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The Fourth Amendment & Foreign Intelligence

Since the Bill of Rights came into effect in 1791, Americans have had certain rights delineated in the Amendments and also certain protections coming from restrictions placed on the government. Among these restrictions is the Fourth Amendment protection from unreasonable search and seizure. The Amendment requires the government to obtain a warrant based on probable cause before a search of a someone’s property can be made. The interpretation of the Amendment has varied over the last two centuries, slightly changing the protections that courts will enforce, but the overall tenor of the bill has remained the same. But does the protection granted citizens in the Fourth Amendment apply when foreign agents conduct the search? Apparently not.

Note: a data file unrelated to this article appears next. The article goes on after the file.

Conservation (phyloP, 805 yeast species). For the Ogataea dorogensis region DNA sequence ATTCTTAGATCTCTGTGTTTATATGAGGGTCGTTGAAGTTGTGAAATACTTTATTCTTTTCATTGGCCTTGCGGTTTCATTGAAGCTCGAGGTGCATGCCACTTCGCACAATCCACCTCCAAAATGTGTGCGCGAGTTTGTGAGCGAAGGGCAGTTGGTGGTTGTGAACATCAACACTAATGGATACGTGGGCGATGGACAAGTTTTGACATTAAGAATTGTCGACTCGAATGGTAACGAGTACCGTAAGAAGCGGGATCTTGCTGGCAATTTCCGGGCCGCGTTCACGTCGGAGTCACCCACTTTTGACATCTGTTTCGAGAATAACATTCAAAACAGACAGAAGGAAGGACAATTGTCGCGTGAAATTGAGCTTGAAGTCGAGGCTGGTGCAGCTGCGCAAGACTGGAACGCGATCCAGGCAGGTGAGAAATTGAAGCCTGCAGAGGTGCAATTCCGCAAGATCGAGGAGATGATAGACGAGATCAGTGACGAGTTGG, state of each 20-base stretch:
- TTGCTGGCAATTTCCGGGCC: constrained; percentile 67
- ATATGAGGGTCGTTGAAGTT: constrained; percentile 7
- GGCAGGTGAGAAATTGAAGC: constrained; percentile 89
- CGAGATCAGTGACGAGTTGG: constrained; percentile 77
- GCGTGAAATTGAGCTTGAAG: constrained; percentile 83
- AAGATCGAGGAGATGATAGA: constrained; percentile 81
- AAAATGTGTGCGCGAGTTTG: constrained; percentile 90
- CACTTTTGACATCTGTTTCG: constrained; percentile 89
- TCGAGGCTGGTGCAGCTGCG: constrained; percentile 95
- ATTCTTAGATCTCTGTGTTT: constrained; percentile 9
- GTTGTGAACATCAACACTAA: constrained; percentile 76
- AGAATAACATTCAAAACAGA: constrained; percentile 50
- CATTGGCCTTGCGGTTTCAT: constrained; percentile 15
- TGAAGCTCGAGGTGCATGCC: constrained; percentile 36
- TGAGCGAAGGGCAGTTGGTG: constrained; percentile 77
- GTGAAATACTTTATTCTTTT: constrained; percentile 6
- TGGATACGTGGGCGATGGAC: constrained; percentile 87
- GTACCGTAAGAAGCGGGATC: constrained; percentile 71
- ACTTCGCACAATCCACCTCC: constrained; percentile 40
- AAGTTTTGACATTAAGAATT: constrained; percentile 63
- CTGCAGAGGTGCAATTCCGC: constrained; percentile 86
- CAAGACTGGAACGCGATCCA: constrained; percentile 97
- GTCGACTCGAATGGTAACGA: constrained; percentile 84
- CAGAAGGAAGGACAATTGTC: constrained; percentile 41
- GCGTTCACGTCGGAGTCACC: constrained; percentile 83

The Guardian in the UK has reported that Britain’s surveillance agency GCHQ (Government Communication Headquarters) has been intercepting and storing webcam images from millions of internet users. The relationship between the GCHQ and U.S. intelligence began long before computer technology was around but has […] → Keep reading